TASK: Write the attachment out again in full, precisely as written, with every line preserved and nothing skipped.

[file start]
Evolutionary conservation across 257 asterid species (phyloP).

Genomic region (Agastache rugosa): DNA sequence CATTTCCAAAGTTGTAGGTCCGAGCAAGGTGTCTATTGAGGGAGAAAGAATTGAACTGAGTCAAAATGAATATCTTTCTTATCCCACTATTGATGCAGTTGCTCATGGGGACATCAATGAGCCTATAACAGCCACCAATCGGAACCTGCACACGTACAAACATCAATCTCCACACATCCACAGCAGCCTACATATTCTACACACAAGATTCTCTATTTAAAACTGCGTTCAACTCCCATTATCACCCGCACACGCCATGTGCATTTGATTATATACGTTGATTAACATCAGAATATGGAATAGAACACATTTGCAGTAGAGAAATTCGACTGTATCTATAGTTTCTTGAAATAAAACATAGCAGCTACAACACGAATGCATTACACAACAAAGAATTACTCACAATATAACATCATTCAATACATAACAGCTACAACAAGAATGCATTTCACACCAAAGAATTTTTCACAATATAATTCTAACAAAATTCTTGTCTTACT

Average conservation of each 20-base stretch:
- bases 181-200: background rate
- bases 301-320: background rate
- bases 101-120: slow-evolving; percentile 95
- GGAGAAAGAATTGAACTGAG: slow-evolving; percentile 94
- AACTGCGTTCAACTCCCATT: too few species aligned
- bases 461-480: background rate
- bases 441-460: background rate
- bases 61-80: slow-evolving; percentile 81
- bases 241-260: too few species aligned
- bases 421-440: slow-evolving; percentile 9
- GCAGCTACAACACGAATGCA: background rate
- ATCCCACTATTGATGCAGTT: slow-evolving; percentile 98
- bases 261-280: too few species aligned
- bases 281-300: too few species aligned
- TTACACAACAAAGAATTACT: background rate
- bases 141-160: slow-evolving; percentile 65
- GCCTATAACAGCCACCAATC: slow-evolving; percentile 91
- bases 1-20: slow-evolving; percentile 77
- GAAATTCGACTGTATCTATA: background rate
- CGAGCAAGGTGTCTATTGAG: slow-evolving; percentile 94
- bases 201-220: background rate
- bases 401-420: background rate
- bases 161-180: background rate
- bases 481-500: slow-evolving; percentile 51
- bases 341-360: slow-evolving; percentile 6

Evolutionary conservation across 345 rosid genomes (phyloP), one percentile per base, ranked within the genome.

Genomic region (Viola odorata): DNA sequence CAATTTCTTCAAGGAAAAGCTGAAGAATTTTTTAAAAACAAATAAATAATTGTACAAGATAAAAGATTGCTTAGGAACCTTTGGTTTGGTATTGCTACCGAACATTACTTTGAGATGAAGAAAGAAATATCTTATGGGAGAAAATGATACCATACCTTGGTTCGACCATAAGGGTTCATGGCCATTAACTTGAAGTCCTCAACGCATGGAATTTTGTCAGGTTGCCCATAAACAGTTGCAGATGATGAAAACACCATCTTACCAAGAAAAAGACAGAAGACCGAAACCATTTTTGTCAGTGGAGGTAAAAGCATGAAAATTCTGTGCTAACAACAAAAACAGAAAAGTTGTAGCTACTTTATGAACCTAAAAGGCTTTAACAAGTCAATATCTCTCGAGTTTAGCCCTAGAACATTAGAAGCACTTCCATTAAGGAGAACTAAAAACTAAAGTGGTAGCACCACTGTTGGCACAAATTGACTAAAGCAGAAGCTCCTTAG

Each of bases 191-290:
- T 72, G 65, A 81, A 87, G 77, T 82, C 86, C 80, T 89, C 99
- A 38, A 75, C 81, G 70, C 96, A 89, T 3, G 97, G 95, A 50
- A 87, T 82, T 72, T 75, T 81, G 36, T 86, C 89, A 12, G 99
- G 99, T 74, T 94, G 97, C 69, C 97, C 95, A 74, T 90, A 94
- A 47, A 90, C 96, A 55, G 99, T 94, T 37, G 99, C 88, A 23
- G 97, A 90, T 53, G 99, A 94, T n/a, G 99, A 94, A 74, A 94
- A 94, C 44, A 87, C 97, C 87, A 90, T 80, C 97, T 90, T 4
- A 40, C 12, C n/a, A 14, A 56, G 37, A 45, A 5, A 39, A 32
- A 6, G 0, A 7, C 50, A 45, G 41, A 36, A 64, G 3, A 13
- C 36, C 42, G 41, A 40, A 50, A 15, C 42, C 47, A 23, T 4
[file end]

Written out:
Evolutionary conservation across 257 asterid species (phyloP).

Genomic region (Agastache rugosa): DNA sequence CATTTCCAAAGTTGTAGGTCCGAGCAAGGTGTCTATTGAGGGAGAAAGAATTGAACTGAGTCAAAATGAATATCTTTCTTATCCCACTATTGATGCAGTTGCTCATGGGGACATCAATGAGCCTATAACAGCCACCAATCGGAACCTGCACACGTACAAACATCAATCTCCACACATCCACAGCAGCCTACATATTCTACACACAAGATTCTCTATTTAAAACTGCGTTCAACTCCCATTATCACCCGCACACGCCATGTGCATTTGATTATATACGTTGATTAACATCAGAATATGGAATAGAACACATTTGCAGTAGAGAAATTCGACTGTATCTATAGTTTCTTGAAATAAAACATAGCAGCTACAACACGAATGCATTACACAACAAAGAATTACTCACAATATAACATCATTCAATACATAACAGCTACAACAAGAATGCATTTCACACCAAAGAATTTTTCACAATATAATTCTAACAAAATTCTTGTCTTACT

Average conservation of each 20-base stretch:
- bases 181-200: background rate
- bases 301-320: background rate
- bases 101-120: slow-evolving; percentile 95
- GGAGAAAGAATTGAACTGAG: slow-evolving; percentile 94
- AACTGCGTTCAACTCCCATT: too few species aligned
- bases 461-480: background rate
- bases 441-460: background rate
- bases 61-80: slow-evolving; percentile 81
- bases 241-260: too few species aligned
- bases 421-440: slow-evolving; percentile 9
- GCAGCTACAACACGAATGCA: background rate
- ATCCCACTATTGATGCAGTT: slow-evolving; percentile 98
- bases 261-280: too few species aligned
- bases 281-300: too few species aligned
- TTACACAACAAAGAATTACT: background rate
- bases 141-160: slow-evolving; percentile 65
- GCCTATAACAGCCACCAATC: slow-evolving; percentile 91
- bases 1-20: slow-evolving; percentile 77
- GAAATTCGACTGTATCTATA: background rate
- CGAGCAAGGTGTCTATTGAG: slow-evolving; percentile 94
- bases 201-220: background rate
- bases 401-420: background rate
- bases 161-180: background rate
- bases 481-500: slow-evolving; percentile 51
- bases 341-360: slow-evolving; percentile 6

Evolutionary conservation across 345 rosid genomes (phyloP), one percentile per base, ranked within the genome.

Genomic region (Viola odorata): DNA sequence CAATTTCTTCAAGGAAAAGCTGAAGAATTTTTTAAAAACAAATAAATAATTGTACAAGATAAAAGATTGCTTAGGAACCTTTGGTTTGGTATTGCTACCGAACATTACTTTGAGATGAAGAAAGAAATATCTTATGGGAGAAAATGATACCATACCTTGGTTCGACCATAAGGGTTCATGGCCATTAACTTGAAGTCCTCAACGCATGGAATTTTGTCAGGTTGCCCATAAACAGTTGCAGATGATGAAAACACCATCTTACCAAGAAAAAGACAGAAGACCGAAACCATTTTTGTCAGTGGAGGTAAAAGCATGAAAATTCTGTGCTAACAACAAAAACAGAAAAGTTGTAGCTACTTTATGAACCTAAAAGGCTTTAACAAGTCAATATCTCTCGAGTTTAGCCCTAGAACATTAGAAGCACTTCCATTAAGGAGAACTAAAAACTAAAGTGGTAGCACCACTGTTGGCACAAATTGACTAAAGCAGAAGCTCCTTAG

Each of bases 191-290:
- T 72, G 65, A 81, A 87, G 77, T 82, C 86, C 80, T 89, C 99
- A 38, A 75, C 81, G 70, C 96, A 89, T 3, G 97, G 95, A 50
- A 87, T 82, T 72, T 75, T 81, G 36, T 86, C 89, A 12, G 99
- G 99, T 74, T 94, G 97, C 69, C 97, C 95, A 74, T 90, A 94
- A 47, A 90, C 96, A 55, G 99, T 94, T 37, G 99, C 88, A 23
- G 97, A 90, T 53, G 99, A 94, T n/a, G 99, A 94, A 74, A 94
- A 94, C 44, A 87, C 97, C 87, A 90, T 80, C 97, T 90, T 4
- A 40, C 12, C n/a, A 14, A 56, G 37, A 45, A 5, A 39, A 32
- A 6, G 0, A 7, C 50, A 45, G 41, A 36, A 64, G 3, A 13
- C 36, C 42, G 41, A 40, A 50, A 15, C 42, C 47, A 23, T 4